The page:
Eugene is also proud to sponsor the 301 Panthers Youth Organization, a 501(c)(3) nonprofit based in Brandywine, Maryland. This organization’s athletic program enables kids and young teens to participate in football, basketball and/or cheerleading while learning lessons in teamwork and dedication. The 301 Panthers focuses on developing character and life skills to help young athletes succeed both on and off the field.

The NFL & The Opioid Epidemic

#cannabis4pain

The NFL & The Opioid Epidemic

The misuse and over-prescription of opioids is one of the most significant public health problems in the United States today. Misuse can lead to physical and mental impairment and even death.

Opioids are freely and regularly given to NFL players who experience chronic pain from sports-related injuries. On game day, players line up for their weekly “T-Train” shot and/or Vicodin dose. This practice creates a black market of these dangerously addictive pills in the locker room. As a result, NFL players are more likely to use and abuse opioids than the general population.

“In a months-long investigation involving dozens of former players, as well as their attorneys, physicians, and addiction counselors, what emerges is a picture of a professional league so swamped by narcotics that it closes its eyes to medical malpractice by many of its doctors and trainers… Since the advent, in the 1980s, of modern narcotics like Vicodin and Percocet, and then later OxyContin, team doctors and trainers have dispensed pills in the millions to keep hurt players practicing and playing.” Men’s Journal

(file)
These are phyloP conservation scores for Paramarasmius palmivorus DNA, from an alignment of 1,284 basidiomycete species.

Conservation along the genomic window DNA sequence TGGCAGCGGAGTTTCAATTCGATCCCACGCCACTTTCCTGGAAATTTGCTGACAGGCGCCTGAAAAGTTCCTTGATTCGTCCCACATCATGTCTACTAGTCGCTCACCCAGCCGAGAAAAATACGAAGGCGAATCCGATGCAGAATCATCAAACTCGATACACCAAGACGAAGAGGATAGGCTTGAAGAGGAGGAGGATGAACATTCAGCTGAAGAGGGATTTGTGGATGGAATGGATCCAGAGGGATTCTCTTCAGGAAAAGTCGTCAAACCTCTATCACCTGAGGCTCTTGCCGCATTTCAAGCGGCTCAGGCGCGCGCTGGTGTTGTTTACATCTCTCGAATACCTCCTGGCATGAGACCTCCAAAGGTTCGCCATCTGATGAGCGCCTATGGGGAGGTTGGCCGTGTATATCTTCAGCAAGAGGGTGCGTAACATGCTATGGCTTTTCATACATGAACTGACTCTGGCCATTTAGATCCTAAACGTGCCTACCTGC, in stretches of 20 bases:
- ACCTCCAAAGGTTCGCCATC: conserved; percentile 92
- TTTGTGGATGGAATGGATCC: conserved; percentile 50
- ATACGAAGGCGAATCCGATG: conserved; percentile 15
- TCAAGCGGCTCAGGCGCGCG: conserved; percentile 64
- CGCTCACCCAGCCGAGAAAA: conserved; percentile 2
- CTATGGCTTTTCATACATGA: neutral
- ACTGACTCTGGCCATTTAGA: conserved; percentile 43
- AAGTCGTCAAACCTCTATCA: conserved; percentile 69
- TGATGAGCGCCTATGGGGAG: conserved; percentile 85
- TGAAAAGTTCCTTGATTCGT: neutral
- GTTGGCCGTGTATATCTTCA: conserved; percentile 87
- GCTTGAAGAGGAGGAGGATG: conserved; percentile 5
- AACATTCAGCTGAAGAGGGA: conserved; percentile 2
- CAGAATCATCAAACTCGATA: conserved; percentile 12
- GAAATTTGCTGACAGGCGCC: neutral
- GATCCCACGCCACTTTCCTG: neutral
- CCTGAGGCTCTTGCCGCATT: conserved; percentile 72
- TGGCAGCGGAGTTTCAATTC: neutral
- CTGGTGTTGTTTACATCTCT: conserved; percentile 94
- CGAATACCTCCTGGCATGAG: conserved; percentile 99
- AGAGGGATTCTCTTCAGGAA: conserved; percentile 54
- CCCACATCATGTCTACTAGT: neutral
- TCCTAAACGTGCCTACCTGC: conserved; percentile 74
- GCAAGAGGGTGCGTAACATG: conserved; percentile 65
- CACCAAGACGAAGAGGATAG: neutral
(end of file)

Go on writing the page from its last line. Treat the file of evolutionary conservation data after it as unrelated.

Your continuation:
Cannabinoids

#cannabis4pain

Cannabinoids

CBD & Chronic Pain

EugeneMonroe-Research

Cannabinoids are a safer, less addictive alternative to opioids and can even reduce opioid dependence. Despite this, the NFL tests and penalizes players for marijuana use, while all but encouraging the use of damaging and addictive opioids.

Chronic pain is a part of everyday life for professional football players. A Washington Post survey of over 500 retired NFL players found that nearly 9 in 10 still suffer from aches and pains on a daily basis, and they overwhelmingly – 91 percent – connect nearly all their pains to football.

“I’ve sustained many injuries in my career, most of which were paired with a prescription opioid. As a football player, I know that I signed up to play one of the most physically demanding sports on the planet; and yes, I love this game. However, we aren’t warned that the inherent physicality of the game could coincide with life-threatening treatment options.” – Eugene Monroe